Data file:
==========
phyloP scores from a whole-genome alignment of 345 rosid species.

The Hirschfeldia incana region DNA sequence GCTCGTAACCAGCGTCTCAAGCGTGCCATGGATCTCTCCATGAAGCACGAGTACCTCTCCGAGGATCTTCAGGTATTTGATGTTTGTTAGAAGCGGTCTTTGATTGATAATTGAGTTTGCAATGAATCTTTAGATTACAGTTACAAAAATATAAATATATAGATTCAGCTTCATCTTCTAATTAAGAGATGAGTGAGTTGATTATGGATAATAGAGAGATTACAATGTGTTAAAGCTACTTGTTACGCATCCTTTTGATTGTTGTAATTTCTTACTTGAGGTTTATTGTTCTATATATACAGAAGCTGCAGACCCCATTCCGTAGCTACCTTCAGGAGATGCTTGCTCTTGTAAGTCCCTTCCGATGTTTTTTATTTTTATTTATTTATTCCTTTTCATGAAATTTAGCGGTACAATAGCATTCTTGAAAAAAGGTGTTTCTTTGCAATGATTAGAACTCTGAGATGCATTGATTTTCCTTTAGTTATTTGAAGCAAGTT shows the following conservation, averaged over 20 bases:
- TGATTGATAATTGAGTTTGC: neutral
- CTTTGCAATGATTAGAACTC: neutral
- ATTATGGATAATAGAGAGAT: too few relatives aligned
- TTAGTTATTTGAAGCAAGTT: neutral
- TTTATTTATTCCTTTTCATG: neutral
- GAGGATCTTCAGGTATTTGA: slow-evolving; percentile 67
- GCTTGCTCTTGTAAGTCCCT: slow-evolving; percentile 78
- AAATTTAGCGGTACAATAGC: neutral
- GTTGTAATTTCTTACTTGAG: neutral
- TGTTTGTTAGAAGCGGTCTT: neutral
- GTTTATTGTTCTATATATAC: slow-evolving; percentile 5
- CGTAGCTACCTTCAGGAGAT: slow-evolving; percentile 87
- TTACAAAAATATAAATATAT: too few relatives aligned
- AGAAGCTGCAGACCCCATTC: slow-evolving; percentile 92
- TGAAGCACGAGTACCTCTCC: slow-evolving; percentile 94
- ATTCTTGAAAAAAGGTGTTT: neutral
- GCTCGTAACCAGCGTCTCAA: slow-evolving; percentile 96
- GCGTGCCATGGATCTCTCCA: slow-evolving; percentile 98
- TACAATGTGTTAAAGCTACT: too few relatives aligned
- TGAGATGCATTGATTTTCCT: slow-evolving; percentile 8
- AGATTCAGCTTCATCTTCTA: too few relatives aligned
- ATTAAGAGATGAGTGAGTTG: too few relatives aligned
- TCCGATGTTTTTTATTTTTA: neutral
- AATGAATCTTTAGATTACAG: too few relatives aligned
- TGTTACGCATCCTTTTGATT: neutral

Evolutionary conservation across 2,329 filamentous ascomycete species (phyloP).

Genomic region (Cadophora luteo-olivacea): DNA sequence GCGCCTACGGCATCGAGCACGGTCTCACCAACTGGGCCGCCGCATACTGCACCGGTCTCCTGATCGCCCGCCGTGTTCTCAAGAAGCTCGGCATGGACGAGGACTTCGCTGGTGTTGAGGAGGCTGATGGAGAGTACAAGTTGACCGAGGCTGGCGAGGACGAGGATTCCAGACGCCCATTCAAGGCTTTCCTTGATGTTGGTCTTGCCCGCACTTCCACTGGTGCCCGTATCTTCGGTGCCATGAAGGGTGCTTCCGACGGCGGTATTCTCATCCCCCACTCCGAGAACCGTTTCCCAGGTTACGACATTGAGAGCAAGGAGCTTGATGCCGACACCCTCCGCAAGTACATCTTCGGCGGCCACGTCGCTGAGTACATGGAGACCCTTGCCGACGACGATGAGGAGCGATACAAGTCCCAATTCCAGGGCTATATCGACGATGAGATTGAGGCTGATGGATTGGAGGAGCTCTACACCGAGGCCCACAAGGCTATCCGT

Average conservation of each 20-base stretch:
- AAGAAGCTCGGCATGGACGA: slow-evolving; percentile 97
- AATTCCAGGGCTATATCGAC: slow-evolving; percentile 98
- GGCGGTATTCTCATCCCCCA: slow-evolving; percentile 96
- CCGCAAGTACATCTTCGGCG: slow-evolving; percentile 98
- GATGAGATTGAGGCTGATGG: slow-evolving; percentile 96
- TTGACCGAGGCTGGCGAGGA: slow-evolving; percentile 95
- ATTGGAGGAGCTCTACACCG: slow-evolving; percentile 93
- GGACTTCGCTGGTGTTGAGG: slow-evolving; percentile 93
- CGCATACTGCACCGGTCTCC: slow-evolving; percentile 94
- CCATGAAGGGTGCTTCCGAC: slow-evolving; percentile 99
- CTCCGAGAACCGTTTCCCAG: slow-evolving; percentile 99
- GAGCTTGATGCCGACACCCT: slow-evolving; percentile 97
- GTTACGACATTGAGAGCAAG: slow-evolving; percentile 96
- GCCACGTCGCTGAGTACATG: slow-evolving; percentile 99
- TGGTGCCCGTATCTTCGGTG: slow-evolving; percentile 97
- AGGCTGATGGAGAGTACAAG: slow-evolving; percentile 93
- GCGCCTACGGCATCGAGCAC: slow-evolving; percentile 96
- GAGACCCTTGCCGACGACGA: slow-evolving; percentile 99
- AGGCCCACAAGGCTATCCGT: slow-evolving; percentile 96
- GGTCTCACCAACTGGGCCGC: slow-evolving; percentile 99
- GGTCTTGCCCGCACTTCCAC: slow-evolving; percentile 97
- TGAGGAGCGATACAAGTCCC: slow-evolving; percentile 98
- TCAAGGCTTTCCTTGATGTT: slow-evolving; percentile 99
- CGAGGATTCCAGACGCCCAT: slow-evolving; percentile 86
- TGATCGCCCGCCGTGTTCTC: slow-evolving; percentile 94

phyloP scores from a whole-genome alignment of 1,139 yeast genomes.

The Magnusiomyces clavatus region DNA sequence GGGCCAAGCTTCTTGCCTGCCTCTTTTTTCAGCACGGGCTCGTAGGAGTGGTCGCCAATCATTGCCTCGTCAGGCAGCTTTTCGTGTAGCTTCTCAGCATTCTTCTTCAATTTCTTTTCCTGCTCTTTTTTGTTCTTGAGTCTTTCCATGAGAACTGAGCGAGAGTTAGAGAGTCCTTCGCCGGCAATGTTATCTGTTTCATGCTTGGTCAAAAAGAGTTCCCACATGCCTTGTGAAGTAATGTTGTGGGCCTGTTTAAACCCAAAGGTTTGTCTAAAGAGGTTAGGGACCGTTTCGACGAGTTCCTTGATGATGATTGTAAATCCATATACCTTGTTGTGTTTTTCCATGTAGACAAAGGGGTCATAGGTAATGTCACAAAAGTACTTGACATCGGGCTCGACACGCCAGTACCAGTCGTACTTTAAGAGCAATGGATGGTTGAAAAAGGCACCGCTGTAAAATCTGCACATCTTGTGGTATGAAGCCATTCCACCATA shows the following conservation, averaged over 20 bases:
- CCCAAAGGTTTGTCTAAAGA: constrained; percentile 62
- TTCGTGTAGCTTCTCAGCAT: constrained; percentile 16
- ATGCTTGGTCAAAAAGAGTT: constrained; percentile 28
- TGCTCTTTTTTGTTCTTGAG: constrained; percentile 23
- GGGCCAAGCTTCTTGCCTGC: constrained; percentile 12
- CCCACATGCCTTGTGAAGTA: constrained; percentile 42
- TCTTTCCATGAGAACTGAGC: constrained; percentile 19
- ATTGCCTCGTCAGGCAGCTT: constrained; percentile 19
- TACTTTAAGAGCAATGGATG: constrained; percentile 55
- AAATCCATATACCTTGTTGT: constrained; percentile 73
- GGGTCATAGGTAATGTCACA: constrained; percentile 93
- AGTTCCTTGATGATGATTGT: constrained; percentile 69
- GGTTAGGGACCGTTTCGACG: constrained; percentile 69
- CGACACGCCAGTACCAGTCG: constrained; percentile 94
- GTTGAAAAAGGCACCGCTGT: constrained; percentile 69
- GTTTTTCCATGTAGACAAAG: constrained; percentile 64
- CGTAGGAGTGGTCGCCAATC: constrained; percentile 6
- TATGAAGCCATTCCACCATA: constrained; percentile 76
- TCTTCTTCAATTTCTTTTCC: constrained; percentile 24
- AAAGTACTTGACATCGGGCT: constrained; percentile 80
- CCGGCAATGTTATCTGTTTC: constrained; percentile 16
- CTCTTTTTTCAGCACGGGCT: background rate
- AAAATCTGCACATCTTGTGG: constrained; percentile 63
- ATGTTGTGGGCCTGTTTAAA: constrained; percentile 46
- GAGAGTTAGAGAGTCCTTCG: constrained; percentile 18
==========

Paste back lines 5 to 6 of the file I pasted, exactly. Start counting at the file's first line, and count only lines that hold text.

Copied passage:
- ATTATGGATAATAGAGAGAT: too few relatives aligned
- TTAGTTATTTGAAGCAAGTT: neutral